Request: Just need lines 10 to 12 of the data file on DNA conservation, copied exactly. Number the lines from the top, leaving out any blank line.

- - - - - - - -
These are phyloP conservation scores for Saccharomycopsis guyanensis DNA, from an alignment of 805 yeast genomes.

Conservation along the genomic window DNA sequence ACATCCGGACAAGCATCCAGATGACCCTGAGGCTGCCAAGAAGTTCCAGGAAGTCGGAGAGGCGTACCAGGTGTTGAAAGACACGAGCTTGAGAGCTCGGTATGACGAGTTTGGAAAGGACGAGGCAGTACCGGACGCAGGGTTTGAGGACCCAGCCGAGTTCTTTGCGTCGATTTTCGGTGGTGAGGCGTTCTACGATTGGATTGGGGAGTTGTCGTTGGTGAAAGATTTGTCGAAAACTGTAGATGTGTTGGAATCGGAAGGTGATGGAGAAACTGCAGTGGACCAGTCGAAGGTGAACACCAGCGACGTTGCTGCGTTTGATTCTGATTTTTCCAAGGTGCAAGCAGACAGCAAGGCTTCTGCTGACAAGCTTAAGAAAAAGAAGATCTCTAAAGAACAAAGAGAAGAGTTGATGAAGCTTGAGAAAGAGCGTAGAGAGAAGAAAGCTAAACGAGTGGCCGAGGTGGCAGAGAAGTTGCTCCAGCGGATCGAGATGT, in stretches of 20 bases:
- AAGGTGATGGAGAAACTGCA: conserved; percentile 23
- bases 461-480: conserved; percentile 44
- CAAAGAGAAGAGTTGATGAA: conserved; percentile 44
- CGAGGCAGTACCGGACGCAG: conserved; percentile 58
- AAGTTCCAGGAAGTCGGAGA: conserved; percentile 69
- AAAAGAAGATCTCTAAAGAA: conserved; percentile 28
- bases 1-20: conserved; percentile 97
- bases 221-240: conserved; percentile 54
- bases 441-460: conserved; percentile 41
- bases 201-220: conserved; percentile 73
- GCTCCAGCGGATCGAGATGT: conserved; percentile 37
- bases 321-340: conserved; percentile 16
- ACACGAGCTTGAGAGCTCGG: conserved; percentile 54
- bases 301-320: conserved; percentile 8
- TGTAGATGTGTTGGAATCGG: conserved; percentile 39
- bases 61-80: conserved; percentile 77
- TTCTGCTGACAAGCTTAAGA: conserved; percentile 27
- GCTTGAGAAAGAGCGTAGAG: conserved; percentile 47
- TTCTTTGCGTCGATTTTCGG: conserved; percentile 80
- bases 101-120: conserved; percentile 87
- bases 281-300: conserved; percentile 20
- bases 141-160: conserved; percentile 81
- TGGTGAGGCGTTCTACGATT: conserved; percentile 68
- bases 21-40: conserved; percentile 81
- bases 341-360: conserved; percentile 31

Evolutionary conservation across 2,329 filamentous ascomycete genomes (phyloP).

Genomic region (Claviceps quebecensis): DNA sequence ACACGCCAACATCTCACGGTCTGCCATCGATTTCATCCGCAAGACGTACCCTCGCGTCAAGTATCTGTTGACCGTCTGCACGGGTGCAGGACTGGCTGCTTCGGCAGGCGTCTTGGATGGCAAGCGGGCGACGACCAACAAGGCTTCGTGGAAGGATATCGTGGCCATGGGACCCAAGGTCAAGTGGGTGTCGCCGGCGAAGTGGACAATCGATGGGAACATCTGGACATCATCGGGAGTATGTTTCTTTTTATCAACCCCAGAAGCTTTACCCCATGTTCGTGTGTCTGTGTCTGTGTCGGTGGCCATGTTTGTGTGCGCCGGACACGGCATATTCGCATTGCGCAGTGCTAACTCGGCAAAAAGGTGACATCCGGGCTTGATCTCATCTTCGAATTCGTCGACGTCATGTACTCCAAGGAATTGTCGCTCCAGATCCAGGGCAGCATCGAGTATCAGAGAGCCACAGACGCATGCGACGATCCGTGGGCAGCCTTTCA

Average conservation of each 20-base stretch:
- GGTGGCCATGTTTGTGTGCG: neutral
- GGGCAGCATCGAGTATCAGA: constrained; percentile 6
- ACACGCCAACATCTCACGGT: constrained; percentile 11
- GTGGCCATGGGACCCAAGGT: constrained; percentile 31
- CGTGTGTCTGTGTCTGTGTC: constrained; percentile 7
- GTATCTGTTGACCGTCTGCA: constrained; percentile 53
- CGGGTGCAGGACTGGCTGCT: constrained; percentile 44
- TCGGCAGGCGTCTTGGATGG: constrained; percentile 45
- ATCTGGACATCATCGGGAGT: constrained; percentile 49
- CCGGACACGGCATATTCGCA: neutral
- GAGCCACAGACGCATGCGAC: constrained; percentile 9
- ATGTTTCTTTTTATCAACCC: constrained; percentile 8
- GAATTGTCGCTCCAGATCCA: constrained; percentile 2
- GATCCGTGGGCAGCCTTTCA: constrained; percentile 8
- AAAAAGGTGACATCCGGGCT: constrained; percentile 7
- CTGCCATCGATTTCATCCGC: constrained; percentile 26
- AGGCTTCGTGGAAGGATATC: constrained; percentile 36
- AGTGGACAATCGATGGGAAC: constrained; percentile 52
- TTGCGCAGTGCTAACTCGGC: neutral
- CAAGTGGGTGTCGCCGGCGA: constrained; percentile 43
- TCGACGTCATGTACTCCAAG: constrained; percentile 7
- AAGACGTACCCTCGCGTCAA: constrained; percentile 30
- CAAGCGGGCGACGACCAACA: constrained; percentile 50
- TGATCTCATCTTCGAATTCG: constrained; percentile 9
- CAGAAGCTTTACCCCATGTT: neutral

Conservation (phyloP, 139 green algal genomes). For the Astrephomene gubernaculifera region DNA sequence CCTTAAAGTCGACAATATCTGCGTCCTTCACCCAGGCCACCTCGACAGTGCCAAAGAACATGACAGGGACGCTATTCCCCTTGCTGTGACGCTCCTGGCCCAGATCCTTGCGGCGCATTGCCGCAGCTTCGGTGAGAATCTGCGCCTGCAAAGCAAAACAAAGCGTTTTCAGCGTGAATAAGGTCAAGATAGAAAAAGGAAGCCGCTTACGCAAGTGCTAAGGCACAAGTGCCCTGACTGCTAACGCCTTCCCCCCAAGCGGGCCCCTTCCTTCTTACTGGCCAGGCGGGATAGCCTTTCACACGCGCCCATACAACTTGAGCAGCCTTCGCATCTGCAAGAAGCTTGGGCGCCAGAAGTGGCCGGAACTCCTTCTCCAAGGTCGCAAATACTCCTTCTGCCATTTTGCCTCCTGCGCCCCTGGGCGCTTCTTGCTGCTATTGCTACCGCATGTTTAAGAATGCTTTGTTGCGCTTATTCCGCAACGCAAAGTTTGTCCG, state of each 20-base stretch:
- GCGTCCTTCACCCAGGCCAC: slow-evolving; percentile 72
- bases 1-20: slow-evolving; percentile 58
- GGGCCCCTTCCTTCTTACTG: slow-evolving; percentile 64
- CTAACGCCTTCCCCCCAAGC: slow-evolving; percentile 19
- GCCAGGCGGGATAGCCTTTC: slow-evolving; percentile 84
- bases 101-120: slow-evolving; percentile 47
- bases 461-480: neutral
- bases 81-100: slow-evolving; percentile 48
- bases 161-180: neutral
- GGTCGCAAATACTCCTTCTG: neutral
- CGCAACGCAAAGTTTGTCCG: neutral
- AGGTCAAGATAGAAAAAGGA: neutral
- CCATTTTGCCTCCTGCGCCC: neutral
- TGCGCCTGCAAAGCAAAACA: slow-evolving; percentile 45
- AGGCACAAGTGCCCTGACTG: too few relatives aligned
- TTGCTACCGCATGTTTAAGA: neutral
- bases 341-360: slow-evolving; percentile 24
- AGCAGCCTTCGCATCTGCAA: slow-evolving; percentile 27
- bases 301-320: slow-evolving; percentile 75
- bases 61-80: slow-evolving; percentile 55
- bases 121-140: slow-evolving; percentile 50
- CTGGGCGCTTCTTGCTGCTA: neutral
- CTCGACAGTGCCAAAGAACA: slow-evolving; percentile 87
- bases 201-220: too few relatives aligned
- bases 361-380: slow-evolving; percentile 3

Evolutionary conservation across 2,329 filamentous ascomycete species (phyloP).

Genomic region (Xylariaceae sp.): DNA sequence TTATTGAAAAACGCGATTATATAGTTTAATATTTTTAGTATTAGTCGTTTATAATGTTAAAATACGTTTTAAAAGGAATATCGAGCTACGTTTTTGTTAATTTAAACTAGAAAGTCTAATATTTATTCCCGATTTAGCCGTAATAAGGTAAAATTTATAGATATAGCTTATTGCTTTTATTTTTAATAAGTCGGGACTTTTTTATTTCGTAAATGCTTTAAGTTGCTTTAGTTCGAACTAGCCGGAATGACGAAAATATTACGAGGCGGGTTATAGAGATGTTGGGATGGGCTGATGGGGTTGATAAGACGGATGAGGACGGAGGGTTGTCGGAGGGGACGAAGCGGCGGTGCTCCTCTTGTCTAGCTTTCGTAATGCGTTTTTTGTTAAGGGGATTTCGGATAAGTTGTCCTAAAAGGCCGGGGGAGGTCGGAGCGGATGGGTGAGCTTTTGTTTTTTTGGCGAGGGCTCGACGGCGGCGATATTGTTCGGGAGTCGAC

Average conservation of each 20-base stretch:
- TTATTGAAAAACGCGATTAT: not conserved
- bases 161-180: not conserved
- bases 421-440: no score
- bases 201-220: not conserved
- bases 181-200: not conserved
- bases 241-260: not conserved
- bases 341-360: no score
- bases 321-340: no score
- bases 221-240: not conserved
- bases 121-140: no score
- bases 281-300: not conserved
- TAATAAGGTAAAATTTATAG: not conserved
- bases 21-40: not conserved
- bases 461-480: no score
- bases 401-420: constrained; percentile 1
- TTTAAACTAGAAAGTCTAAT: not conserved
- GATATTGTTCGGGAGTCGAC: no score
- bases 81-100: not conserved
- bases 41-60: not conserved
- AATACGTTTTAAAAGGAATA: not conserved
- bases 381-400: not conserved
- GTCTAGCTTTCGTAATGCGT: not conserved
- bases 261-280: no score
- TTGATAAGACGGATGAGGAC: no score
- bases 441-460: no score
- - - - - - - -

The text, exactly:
- bases 221-240: conserved; percentile 54
- bases 441-460: conserved; percentile 41
- bases 201-220: conserved; percentile 73